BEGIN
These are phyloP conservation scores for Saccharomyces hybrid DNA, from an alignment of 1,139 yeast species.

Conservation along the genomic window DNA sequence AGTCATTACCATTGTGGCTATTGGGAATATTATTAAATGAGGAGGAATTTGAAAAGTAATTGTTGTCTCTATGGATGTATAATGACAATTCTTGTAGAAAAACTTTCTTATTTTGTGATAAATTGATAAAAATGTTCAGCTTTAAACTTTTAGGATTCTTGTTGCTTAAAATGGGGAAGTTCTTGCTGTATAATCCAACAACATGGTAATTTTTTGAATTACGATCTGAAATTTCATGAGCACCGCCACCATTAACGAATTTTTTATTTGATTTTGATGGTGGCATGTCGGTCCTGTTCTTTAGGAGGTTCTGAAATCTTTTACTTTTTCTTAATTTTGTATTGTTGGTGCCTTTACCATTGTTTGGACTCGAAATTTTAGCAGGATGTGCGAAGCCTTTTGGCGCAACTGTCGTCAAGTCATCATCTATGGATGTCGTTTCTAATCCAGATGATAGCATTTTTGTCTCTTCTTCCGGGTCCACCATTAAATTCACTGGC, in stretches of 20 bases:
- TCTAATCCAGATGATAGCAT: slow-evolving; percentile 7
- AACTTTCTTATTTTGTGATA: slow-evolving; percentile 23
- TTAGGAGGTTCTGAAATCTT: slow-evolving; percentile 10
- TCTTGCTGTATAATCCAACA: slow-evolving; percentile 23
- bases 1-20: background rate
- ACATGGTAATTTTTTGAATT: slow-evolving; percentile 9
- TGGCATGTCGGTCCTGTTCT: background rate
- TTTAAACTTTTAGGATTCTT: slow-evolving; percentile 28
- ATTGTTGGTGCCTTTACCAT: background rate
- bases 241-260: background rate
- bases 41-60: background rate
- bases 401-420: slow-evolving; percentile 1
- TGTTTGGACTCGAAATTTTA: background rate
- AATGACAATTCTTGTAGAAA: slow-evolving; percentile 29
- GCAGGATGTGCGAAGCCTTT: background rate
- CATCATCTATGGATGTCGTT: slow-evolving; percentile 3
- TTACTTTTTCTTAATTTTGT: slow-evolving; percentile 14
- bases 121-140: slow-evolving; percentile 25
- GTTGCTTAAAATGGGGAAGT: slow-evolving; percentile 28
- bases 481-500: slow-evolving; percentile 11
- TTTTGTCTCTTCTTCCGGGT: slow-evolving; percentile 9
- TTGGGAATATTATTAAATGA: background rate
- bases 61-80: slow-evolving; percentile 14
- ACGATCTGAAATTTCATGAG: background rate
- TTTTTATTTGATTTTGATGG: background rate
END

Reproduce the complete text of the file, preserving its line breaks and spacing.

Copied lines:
These are phyloP conservation scores for Saccharomyces hybrid DNA, from an alignment of 1,139 yeast species.

Conservation along the genomic window DNA sequence AGTCATTACCATTGTGGCTATTGGGAATATTATTAAATGAGGAGGAATTTGAAAAGTAATTGTTGTCTCTATGGATGTATAATGACAATTCTTGTAGAAAAACTTTCTTATTTTGTGATAAATTGATAAAAATGTTCAGCTTTAAACTTTTAGGATTCTTGTTGCTTAAAATGGGGAAGTTCTTGCTGTATAATCCAACAACATGGTAATTTTTTGAATTACGATCTGAAATTTCATGAGCACCGCCACCATTAACGAATTTTTTATTTGATTTTGATGGTGGCATGTCGGTCCTGTTCTTTAGGAGGTTCTGAAATCTTTTACTTTTTCTTAATTTTGTATTGTTGGTGCCTTTACCATTGTTTGGACTCGAAATTTTAGCAGGATGTGCGAAGCCTTTTGGCGCAACTGTCGTCAAGTCATCATCTATGGATGTCGTTTCTAATCCAGATGATAGCATTTTTGTCTCTTCTTCCGGGTCCACCATTAAATTCACTGGC, in stretches of 20 bases:
- TCTAATCCAGATGATAGCAT: slow-evolving; percentile 7
- AACTTTCTTATTTTGTGATA: slow-evolving; percentile 23
- TTAGGAGGTTCTGAAATCTT: slow-evolving; percentile 10
- TCTTGCTGTATAATCCAACA: slow-evolving; percentile 23
- bases 1-20: background rate
- ACATGGTAATTTTTTGAATT: slow-evolving; percentile 9
- TGGCATGTCGGTCCTGTTCT: background rate
- TTTAAACTTTTAGGATTCTT: slow-evolving; percentile 28
- ATTGTTGGTGCCTTTACCAT: background rate
- bases 241-260: background rate
- bases 41-60: background rate
- bases 401-420: slow-evolving; percentile 1
- TGTTTGGACTCGAAATTTTA: background rate
- AATGACAATTCTTGTAGAAA: slow-evolving; percentile 29
- GCAGGATGTGCGAAGCCTTT: background rate
- CATCATCTATGGATGTCGTT: slow-evolving; percentile 3
- TTACTTTTTCTTAATTTTGT: slow-evolving; percentile 14
- bases 121-140: slow-evolving; percentile 25
- GTTGCTTAAAATGGGGAAGT: slow-evolving; percentile 28
- bases 481-500: slow-evolving; percentile 11
- TTTTGTCTCTTCTTCCGGGT: slow-evolving; percentile 9
- TTGGGAATATTATTAAATGA: background rate
- bases 61-80: slow-evolving; percentile 14
- ACGATCTGAAATTTCATGAG: background rate
- TTTTTATTTGATTTTGATGG: background rate